LONDON — European stock markets traded in a narrow range today amid signs that the recent rally may be running out of steam due to worries about the U.S. economic recovery. Asian stocks closed sharply higher, however, on optimism over the region’s two leading economies, Japan and China.
In Europe, the FTSE 100 index of leading British shares was down 8.47 points, or 0.2 percent, at 5,357.10 20 while Germany’s DAX fell 19.44 points, or 0.3 percent, to 6,187.87. The CAC-40 in France was 8.68 points, or 0.2 percent, higher at 3,675.08.
Wall Street is poised for a subdued opening, following a late sell-off today — Dow futures were up 5 points at 10,499 while the broader Standard & Poor’s 500 futures rose less than a point to 1,111.50.
“The twitchier bears could easily look at that dip as an opportunity to make the most of the month’s steady rise and seize profits before any potential backsliding kicks in,” said David Jones, chief market strategist at IG Index.
Analysts said much of today’s trading momentum could hinge on U.S. durable goods data for June due later, as they could set the market mood ahead of Friday’s first estimate of second-quarter U.S. economic growth.
The consensus in the markets is that orders grew by 0.8 percent, but the series is notably volatile
“Reassurance on this front today would be helpful for U.S. growth prospects,” said Daragh Maher, an analyst at Credit Agricole.
The figures could also have an impact in the currency markets at a time when the euro is attempting to sustain a break above $1.30. By late morning London time, the euro was flat at $1.30.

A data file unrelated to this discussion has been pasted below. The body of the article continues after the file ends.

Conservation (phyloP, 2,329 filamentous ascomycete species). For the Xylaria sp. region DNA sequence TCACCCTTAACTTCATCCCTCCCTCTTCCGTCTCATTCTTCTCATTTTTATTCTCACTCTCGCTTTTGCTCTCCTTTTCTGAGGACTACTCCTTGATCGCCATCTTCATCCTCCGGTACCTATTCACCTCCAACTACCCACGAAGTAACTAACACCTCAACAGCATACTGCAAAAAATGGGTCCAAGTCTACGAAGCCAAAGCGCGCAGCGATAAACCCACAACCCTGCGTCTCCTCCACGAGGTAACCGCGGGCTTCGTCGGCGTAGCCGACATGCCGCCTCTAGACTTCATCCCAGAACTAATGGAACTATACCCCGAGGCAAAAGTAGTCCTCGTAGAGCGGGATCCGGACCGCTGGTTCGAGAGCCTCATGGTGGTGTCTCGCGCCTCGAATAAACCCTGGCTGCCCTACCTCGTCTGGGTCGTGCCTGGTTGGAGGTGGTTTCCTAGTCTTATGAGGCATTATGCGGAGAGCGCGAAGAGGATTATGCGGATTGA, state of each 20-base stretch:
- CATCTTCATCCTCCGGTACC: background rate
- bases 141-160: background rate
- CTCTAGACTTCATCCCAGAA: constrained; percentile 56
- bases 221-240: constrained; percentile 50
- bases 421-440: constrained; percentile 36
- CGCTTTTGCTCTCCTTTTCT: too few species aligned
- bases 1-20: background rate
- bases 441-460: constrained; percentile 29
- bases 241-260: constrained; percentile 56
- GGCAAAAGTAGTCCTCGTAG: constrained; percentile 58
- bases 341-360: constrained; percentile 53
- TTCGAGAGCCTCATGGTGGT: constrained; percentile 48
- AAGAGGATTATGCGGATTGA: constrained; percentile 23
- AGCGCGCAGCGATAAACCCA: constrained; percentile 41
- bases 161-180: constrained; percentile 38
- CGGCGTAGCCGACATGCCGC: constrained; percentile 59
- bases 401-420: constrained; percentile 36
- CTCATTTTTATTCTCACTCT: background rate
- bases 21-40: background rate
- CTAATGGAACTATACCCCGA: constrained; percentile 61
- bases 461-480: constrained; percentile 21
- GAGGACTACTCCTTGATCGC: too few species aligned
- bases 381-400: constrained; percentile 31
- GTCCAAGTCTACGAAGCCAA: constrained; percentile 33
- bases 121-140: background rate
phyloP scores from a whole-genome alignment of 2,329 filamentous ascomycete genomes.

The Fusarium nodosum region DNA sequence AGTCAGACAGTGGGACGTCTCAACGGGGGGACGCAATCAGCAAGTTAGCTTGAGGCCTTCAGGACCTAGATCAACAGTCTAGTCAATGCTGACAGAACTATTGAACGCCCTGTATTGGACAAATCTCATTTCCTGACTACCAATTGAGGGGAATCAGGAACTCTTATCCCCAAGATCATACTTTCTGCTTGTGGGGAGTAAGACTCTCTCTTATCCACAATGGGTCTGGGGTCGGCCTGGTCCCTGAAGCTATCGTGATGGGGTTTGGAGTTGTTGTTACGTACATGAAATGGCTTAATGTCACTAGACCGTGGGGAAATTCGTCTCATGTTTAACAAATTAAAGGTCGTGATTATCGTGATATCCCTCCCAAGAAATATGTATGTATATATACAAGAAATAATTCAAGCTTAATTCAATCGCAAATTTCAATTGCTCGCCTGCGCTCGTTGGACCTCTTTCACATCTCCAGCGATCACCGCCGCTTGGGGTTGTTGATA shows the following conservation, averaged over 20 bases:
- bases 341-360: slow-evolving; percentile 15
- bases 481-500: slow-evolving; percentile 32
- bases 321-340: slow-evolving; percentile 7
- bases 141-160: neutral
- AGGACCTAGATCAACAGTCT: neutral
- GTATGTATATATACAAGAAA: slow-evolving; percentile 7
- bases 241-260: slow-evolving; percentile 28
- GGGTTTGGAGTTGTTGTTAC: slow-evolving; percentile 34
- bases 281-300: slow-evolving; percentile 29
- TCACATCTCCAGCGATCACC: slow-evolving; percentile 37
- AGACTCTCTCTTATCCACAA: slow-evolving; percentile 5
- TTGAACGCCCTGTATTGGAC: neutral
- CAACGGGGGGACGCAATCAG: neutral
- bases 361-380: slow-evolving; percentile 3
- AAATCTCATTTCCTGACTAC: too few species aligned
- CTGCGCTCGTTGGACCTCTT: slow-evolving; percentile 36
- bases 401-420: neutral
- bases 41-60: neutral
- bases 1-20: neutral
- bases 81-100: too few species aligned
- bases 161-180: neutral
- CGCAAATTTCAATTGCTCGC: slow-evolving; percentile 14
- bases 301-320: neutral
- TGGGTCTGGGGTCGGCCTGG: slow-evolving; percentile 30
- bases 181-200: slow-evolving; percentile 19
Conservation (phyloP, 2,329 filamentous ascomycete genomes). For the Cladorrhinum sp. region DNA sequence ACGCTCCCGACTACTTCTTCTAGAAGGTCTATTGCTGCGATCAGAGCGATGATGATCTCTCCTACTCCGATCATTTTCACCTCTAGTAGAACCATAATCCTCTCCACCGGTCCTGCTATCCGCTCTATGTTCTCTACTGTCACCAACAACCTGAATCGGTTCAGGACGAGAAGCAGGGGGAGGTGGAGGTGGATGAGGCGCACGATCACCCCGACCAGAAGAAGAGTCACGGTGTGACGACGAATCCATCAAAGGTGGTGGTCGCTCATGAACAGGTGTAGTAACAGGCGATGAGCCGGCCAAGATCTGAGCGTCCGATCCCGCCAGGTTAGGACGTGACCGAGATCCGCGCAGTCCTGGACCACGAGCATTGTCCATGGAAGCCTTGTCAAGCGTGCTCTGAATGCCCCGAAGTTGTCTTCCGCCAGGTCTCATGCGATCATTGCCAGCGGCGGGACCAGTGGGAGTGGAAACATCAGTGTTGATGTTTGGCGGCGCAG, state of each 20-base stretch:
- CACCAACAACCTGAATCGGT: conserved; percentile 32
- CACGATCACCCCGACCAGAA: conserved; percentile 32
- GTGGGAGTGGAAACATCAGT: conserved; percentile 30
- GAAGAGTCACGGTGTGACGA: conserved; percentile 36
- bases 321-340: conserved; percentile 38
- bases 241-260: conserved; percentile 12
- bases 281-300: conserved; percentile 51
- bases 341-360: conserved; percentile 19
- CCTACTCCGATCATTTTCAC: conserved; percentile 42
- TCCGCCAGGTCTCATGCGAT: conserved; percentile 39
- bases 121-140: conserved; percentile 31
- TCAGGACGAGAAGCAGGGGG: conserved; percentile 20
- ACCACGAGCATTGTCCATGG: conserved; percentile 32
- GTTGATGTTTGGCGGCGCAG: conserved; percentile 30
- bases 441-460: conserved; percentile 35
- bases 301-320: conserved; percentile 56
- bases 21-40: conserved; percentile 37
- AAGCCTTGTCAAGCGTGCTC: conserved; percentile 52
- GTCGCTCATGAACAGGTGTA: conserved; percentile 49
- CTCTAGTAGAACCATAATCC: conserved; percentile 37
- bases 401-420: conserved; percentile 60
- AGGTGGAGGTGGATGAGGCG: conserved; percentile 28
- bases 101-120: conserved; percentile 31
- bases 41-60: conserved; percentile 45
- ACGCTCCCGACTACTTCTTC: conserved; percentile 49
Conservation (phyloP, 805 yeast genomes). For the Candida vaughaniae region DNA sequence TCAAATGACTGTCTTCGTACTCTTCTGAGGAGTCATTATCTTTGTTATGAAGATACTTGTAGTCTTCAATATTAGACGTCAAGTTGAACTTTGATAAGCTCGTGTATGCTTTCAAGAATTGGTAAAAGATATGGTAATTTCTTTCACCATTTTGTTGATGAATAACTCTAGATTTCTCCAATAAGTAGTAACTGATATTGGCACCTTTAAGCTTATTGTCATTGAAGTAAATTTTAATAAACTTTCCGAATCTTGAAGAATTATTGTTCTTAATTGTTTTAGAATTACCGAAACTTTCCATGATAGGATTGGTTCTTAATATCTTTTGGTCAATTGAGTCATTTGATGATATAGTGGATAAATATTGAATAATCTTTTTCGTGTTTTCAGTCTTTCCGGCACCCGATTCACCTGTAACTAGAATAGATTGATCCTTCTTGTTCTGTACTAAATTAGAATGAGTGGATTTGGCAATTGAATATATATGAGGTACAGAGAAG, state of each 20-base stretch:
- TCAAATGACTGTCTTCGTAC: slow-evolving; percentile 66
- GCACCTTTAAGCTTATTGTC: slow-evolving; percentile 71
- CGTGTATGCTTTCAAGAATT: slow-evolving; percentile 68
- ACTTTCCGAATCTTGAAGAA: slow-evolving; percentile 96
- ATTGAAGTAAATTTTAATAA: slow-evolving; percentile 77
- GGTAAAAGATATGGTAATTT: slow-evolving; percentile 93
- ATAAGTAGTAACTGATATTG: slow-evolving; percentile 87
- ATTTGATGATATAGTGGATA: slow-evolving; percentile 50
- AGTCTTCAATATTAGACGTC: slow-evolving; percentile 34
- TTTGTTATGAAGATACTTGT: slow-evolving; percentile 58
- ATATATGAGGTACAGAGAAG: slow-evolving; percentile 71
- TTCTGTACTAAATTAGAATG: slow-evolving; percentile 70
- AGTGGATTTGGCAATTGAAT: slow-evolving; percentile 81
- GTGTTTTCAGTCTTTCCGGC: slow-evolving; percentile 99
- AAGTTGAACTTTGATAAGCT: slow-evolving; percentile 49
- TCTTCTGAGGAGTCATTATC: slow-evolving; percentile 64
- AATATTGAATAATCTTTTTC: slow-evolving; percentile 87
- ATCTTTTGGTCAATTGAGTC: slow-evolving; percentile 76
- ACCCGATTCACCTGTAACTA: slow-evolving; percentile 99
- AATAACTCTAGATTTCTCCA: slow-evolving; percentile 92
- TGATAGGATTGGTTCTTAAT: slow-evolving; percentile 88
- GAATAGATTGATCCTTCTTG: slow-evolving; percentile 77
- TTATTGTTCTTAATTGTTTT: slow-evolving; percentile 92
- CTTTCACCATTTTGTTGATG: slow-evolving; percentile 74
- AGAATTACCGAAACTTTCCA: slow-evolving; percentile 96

The euro has been buoyed in recent days by a raft of stronger than anticipated European economic data, notably out of Germany, relief that last Friday’s bank stress tests did not highlight any systemic problems, and buoyant bank earnings from the likes of Deutsche Bank AG and UBS AG.
The main market focus is the extent to which the U.S. economic recovery is grinding to a halt. Though most U.S. companies have reported better than anticipated quarterly earnings, economic indicators have been far from reassuring.
Another release yesterday showed U.S. consumer confidence on the wane — that’s a concern because U.S. retail spending accounts for around 70 percent of the economy.
Most analysts also expect the U.S. Federal Reserve’s monthly economic assessment, known as the Beige Book, to echo the findings from the recent dataflow and that could push the euro back above $1.31.
“While today’s durable goods orders may provide some respite, the Beige Book will likely confirm the bleak outlook indicated by the regional Fed surveys and dollar weakness should continue,” said Ian Stannard, currency strategist at BNP Paribas.
“However gains beyond the $1.3130 level look unlikely at this stage — a strong euro will do nothing to ease the process of readjustment within the eurozone,” he added.
Earlier, Japan led the advance in Asia, with the Nikkei 225 stock average closing 2.7 percent higher at 9,753.27 after laser printer and digital camera marker Canon reported a surge in quarterly earnings. Investors were also relieved that the yen’s recent export-sapping appreciation against the dollar was reversing somewhat — by late morning London time, the dollar was 0.1 percent higher at 87.94 yen.
China’s main Shanghai index rose strongly after China’s central bank said it believes the mainland’s economy is unlikely to suffer a “double dip” and the International Monetary Fund said growth would likely be robust. The index closed up 2.3 percent at 2,633.66, its highest finish since May 14.
Hong Kong’s Hang Seng gained 0.6 percent to 21,091.18 and South Korea’s Kospi advanced 0.3 percent to 1,773.47. Australia’s benchmark added 0.7 percent to 4,529.90. Markets in Singapore, Taiwan, Indonesia and New Zealand also rose.
Oil prices hovered above $77 a barrel after a report showed U.S. oil supplies unexpectedly rose last week, suggesting demand remains subdued. Benchmark crude for September delivery was up 8 cents at $77.58 a barrel in electronic trading on the New York Mercantile Exchange.
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